Information shares the same supply/demand drivers as any resource. There is indeed a (sometimes huge) cost to information production and consumption. That said, we are basically unbounded by how much information we can produce and consume (yes, I will have AI agents in the future consuming for me). The key, given the enormous variability of supply and demand, is efficiently matching both the supply and demand at some point in the not to distant future so as to generate an ROI on rapidly obsoleting software and hardware. That said, there is the aspect that information in one person’s hands maybe more valuable than in another’s based on how they can process and distribute the resulting output. Oil’s not the same in that sense.
This is a fair criticism of the concept of commodity to be applied to information as a unit of value in the economy. I think we can probably separate the necessity for something to be fungible, for it to be valuable in the economy… so maybe substitute “commodity” with “unit of value” to make this work.
I have trouble seeing information as a commodity – it is by its very essence discrete, Data can be thought of as a commodity (though it is not, the means to gather it are) – Information is however always unique – if repeated it does not inform.
I think you’re right that it’s a mistake to apply the concept of a commodity to information. maybe substitute “unit of value” to information to make it more interchangeable with oil in this analogy.point being, a unit of value need not be fungible to make it highly valuable in the economy.
Ok – fully with you on that !
a reason why solar power is not well liked by vested interested and the technocratic elite class.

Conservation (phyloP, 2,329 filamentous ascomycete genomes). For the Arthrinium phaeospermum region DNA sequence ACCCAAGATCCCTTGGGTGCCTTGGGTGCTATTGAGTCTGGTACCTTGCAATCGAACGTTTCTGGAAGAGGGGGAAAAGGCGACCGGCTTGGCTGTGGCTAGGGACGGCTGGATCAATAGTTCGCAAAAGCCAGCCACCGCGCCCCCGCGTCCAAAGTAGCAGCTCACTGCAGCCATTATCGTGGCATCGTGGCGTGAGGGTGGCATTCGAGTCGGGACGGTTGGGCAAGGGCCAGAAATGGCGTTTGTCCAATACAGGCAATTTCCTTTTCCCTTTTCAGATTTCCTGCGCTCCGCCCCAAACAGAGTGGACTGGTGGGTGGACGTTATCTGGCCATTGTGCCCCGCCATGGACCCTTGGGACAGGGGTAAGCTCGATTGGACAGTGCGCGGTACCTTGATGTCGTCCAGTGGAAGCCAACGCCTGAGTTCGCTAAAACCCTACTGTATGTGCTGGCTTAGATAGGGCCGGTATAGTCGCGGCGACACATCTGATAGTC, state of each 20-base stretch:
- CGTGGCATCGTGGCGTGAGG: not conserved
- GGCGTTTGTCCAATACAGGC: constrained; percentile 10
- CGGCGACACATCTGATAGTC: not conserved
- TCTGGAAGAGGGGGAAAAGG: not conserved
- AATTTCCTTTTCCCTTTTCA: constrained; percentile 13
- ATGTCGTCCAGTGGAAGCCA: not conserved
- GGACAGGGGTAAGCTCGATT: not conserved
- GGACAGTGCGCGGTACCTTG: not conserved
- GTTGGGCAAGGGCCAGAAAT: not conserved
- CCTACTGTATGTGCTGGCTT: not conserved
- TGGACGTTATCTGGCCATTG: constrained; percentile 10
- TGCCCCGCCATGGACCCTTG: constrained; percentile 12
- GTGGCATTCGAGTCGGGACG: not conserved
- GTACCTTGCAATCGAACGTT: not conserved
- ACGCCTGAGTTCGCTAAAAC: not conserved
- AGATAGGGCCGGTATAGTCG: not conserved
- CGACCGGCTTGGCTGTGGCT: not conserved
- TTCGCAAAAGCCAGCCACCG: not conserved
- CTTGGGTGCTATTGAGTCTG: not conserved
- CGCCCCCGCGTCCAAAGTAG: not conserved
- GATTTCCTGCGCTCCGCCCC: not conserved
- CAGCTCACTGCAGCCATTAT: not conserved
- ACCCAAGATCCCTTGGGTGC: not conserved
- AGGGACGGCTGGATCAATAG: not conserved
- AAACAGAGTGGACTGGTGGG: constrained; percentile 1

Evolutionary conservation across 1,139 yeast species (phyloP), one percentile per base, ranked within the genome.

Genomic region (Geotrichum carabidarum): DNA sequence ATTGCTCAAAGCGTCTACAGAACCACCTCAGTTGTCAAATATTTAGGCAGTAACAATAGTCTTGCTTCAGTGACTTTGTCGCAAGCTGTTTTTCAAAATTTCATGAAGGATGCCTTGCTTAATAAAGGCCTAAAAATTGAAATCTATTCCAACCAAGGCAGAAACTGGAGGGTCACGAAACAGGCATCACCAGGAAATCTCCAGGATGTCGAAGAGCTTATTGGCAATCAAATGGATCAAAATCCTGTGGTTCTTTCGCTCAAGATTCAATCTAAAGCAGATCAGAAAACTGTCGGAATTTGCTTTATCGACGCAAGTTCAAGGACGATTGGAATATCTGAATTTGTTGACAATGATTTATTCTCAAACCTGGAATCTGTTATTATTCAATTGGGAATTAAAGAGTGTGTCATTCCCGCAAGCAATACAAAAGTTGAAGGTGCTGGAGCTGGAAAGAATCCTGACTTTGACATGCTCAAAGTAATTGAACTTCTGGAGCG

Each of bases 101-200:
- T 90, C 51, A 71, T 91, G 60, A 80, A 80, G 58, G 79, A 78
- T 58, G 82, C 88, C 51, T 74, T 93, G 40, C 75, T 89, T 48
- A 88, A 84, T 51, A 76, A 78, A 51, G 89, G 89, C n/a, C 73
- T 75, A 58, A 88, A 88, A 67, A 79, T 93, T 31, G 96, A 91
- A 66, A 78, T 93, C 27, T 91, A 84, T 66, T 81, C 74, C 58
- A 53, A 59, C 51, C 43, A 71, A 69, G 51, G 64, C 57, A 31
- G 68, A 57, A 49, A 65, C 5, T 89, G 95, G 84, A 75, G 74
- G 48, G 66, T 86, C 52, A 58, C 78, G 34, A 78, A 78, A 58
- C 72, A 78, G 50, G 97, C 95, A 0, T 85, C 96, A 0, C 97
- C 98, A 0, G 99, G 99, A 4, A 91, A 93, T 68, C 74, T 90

Most software companies spend 10-16% of revenues on capex. That doesn’t really change, whether the company is small and growing fast or large and growing slowly. It applies just as much to Yelp or SAP or Workday. At first sight, it looks like software R&D expands to match available resources and has little scalability.And actually it fits the oil analogy – oil companies don’t make any profits either, they just sink the money back into drilling more holes in the ground.
Like this approach, interesting how few VCs speak to industry’s financials
We should not conflate the organisations that operate software with the IP that they operate or the market context in which they do so.If you remove the commodity cost of a technology stack , and assume pseudo efficient financial markets the remaining value is directed by barriers to competitive entry.This means IP and network effects, and perhaps regulatory friction which generally protects incumbents but has (I think ) little in the long term to do with governance structures.So I suppose the board members of most tech. companies and the software structures they provide are non-irreplaceable (if not quite easily cloned).So I think your argument has short term merit – but I believe very strongly if they “sit back and collect” as you suggest – they will disappear in a Kodak moment
Humans will be the new oil once robots take over earth. The more humans you .. err.. own /control, the more wealthy you will be.
it was ever so – Ask Genghis Khan, The Roman Empire etcEqually these structures are non-sustainable – Ask Genghis Khan, The Roman Empire etc